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I'm a Cairns, far north Queensland, Australia professional photographer specialising in travel, editorial and environmental portraiture.

Thursday, May 15, 2008

Slow shutter speed for still-lifes

Often a good way to show the motion of something is to have some things spinning with movement and some things stationary.

We often see effectively blurred shots with living objects such as people but it can also be used to make a still-life shot interesting.

These prayer wheels line the outside of the Dalai Lama's temple in McLeod Ganj, northern India. Every day pilgrims walk around the temple, spinning the wheels as they go. On the wheels is written a Tibetan prayer 'Om Mani Padme Hum' which it is believed is sent to heaven by spinning the wheels.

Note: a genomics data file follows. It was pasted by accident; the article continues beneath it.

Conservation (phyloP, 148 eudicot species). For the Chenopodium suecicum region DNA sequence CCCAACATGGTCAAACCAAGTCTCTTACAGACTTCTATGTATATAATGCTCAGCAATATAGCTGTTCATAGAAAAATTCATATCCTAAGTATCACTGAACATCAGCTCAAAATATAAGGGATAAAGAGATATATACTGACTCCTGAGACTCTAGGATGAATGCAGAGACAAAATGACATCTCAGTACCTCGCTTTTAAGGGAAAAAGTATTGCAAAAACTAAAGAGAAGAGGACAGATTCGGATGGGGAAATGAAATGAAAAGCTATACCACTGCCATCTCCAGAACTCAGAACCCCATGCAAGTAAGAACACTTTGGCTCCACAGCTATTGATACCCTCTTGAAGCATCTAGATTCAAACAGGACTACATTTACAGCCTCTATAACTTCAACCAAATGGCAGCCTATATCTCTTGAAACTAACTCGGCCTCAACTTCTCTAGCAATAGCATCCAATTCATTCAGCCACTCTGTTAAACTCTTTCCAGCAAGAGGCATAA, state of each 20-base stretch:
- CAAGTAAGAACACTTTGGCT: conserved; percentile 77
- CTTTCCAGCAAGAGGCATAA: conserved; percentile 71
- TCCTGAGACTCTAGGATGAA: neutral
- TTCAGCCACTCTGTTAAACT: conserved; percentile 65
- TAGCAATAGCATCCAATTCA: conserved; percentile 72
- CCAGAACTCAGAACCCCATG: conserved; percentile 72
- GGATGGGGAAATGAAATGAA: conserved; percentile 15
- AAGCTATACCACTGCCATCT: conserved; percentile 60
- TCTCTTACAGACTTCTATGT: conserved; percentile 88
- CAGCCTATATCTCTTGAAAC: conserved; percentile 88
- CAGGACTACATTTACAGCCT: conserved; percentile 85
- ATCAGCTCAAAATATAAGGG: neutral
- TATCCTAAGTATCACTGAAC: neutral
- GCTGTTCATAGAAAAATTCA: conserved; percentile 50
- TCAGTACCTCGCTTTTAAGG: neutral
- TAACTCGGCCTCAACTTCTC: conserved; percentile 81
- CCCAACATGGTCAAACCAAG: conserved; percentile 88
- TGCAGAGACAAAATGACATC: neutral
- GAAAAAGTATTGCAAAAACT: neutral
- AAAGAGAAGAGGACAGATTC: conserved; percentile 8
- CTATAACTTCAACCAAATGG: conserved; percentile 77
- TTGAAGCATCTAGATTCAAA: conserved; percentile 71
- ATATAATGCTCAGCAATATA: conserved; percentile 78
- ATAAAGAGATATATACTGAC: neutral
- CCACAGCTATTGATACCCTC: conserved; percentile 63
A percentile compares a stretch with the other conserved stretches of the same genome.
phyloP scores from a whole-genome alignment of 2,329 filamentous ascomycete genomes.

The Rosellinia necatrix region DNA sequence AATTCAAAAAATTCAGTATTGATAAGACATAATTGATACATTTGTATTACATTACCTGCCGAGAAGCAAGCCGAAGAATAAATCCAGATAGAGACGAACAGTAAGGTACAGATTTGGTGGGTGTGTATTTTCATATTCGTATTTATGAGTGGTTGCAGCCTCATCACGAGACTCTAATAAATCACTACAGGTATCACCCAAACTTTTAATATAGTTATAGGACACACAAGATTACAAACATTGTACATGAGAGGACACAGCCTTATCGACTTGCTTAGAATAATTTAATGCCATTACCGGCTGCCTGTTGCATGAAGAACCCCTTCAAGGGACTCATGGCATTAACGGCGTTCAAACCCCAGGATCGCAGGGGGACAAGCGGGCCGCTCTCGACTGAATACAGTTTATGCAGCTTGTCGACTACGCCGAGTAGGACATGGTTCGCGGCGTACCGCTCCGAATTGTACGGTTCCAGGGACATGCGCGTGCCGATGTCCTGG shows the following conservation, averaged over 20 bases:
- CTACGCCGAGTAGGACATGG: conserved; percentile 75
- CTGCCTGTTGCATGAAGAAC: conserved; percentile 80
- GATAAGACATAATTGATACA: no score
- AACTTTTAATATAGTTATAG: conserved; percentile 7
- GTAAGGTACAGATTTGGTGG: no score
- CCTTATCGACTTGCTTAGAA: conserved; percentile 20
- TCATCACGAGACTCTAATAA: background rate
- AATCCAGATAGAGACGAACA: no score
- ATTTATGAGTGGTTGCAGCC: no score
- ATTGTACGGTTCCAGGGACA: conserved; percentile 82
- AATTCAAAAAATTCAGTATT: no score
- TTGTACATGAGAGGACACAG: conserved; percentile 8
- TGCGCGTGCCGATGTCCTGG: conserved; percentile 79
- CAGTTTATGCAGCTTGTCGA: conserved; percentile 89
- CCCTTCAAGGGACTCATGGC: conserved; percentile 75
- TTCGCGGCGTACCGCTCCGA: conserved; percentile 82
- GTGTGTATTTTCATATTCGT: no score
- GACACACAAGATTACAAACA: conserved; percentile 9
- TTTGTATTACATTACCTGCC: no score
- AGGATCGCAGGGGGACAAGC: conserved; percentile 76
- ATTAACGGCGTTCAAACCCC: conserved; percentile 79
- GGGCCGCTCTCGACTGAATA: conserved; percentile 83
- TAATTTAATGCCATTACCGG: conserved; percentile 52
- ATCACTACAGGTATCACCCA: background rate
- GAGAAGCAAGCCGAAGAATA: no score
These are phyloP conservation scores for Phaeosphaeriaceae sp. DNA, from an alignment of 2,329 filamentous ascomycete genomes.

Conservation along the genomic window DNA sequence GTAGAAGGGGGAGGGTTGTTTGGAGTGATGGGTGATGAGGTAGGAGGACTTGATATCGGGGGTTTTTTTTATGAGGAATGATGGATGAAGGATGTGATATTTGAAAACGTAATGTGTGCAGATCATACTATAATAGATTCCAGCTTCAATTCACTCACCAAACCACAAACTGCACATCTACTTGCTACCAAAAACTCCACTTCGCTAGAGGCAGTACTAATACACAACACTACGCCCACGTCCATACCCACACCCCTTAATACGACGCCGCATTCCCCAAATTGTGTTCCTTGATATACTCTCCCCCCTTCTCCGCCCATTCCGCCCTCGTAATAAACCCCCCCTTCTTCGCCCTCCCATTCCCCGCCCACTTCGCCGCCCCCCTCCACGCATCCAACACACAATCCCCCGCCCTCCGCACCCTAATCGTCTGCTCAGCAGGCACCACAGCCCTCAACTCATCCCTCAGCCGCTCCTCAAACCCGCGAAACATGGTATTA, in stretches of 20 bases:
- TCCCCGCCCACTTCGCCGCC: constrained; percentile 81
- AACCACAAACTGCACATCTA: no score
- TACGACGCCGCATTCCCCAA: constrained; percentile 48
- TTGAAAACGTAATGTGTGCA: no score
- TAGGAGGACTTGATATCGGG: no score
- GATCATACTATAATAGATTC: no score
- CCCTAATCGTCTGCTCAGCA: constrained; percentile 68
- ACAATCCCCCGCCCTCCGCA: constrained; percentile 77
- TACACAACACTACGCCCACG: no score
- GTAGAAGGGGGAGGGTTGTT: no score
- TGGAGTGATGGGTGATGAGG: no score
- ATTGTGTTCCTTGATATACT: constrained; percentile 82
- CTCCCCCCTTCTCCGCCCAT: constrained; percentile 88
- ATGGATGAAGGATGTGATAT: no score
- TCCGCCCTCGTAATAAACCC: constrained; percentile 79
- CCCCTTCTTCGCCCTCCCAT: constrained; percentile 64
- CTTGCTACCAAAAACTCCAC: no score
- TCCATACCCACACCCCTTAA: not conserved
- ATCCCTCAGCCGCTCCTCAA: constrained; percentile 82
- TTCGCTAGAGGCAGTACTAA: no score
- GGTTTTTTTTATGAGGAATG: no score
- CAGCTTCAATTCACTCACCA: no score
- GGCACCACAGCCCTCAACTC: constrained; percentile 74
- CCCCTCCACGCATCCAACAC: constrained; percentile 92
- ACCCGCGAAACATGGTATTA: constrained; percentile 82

When I came across these wheels I was a little stumped as to how to photograph them. If I waited until they were all stopped then you couldn't tell that they actually spin around. If I photographed them all spinning you wouldn't be able to tell what they were.

So I decided to spin two out of three, thus showing that they are spinning wheels, but also showing the detail written on the middle wheel. So I put the camera on a tripod, walked forward and span the left wheel and then the right wheel then I walked back and took the shot.

I probably could have done this hand-held just by spinning the wheels really fast but it was a lot easier to put the camera on the tripod, line everything up exactly how I wanted and just walk forward and then back to take the shot. Sometimes a tripod just makes things easier. It was quite dark in the shade and I didn't want to take any chances with hand shake.

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